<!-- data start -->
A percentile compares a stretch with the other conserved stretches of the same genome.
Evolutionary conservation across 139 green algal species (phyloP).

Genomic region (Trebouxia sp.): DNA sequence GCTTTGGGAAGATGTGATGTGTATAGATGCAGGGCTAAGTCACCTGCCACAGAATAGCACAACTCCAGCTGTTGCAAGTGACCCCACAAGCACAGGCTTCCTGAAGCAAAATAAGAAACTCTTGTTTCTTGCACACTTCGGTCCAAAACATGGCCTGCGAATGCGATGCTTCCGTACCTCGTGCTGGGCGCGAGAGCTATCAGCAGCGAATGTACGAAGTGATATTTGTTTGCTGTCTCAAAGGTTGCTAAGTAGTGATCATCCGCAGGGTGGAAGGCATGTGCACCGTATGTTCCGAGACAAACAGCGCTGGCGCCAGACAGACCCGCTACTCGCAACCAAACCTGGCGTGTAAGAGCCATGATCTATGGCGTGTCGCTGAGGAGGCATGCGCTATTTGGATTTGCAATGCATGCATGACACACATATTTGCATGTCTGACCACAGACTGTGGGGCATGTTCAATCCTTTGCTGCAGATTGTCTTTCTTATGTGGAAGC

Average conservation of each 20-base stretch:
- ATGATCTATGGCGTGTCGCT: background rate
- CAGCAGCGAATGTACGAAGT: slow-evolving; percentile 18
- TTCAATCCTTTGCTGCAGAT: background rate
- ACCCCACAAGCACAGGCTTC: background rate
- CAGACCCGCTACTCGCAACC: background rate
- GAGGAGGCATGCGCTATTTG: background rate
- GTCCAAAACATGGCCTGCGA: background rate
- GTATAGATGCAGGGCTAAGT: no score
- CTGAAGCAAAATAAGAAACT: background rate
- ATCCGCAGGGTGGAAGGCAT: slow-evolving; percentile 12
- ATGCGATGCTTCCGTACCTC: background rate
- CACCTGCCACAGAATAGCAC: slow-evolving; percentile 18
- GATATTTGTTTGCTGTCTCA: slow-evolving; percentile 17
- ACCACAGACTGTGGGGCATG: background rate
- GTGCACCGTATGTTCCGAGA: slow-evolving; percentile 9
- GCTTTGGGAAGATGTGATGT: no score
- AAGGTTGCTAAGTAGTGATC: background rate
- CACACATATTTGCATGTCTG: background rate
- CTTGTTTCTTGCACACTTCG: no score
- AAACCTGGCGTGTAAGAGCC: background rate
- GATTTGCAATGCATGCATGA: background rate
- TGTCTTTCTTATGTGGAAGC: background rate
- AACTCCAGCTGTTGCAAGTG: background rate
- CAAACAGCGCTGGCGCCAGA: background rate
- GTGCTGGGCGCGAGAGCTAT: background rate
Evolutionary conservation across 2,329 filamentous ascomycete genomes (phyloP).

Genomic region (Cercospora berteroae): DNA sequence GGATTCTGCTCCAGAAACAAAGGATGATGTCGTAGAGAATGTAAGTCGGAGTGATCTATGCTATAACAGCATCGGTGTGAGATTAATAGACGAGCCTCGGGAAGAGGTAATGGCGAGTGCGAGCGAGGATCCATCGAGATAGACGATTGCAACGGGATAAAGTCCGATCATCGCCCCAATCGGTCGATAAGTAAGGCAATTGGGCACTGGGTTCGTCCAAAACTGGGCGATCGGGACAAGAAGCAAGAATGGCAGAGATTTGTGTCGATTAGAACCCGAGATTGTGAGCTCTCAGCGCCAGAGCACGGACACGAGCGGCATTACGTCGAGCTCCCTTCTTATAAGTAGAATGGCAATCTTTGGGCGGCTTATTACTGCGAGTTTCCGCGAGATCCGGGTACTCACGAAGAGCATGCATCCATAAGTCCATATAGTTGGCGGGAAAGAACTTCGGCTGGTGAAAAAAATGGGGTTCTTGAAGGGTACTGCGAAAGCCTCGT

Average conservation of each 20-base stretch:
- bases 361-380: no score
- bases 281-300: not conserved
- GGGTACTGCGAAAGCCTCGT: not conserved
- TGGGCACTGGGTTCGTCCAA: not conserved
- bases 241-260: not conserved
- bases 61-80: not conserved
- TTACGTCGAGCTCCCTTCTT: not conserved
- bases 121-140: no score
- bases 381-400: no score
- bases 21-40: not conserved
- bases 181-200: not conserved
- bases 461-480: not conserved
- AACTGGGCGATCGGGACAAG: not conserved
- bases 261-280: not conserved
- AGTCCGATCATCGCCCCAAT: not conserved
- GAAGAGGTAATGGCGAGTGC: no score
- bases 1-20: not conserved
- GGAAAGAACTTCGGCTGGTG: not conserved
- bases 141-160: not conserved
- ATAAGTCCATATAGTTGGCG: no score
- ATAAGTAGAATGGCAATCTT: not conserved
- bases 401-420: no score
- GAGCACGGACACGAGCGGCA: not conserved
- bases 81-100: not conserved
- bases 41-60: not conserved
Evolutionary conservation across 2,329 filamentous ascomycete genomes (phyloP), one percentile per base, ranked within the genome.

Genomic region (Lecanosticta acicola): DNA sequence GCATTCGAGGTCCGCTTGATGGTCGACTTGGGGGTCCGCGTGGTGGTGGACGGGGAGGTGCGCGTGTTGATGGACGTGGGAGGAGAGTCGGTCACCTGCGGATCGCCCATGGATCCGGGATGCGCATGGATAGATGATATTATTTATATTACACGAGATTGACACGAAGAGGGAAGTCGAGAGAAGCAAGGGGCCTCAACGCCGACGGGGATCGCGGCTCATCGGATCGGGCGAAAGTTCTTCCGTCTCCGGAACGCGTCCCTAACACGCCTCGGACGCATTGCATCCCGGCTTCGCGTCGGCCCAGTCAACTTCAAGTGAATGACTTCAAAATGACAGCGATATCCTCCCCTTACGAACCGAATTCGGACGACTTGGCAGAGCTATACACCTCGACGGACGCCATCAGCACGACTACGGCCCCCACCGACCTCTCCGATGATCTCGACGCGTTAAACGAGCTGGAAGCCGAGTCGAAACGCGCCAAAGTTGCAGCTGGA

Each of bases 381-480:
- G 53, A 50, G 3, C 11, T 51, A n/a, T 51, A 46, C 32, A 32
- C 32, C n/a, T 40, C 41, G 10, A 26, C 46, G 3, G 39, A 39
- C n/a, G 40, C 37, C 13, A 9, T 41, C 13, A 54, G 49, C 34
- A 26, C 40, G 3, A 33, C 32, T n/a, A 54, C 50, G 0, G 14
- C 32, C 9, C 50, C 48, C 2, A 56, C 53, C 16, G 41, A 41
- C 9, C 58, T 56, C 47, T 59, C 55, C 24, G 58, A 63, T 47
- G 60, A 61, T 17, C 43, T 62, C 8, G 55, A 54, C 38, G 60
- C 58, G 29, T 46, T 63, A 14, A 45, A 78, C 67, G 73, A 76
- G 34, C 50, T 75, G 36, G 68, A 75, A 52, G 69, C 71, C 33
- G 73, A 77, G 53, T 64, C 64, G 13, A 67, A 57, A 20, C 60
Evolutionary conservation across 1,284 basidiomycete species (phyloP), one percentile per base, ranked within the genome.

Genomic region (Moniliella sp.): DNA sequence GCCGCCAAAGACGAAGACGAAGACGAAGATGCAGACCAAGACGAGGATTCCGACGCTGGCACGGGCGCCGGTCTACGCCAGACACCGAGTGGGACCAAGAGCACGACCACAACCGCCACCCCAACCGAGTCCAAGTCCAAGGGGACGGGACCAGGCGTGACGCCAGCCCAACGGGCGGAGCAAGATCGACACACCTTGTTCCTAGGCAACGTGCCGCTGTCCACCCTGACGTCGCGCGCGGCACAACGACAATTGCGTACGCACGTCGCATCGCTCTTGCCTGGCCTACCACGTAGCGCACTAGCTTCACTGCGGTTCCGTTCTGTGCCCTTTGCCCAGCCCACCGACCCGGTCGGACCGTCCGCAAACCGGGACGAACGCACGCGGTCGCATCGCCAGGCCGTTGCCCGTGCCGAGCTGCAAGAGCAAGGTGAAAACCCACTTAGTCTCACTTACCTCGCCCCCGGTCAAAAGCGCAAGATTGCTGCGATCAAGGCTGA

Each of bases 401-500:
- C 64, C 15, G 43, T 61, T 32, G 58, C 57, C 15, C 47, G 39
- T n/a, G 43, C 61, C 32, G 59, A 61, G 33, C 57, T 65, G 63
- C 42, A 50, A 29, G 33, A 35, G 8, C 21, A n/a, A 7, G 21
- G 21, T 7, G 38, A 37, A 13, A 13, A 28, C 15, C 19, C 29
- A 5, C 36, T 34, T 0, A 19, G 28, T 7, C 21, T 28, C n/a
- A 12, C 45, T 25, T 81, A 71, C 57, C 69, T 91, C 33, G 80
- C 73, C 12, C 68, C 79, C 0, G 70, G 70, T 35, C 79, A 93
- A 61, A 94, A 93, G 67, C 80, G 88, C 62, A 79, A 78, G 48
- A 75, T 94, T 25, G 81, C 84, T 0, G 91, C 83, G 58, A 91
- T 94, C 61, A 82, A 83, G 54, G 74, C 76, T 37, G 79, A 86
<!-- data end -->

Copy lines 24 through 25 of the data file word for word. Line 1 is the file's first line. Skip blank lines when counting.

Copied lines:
- AAACCTGGCGTGTAAGAGCC: background rate
- GATTTGCAATGCATGCATGA: background rate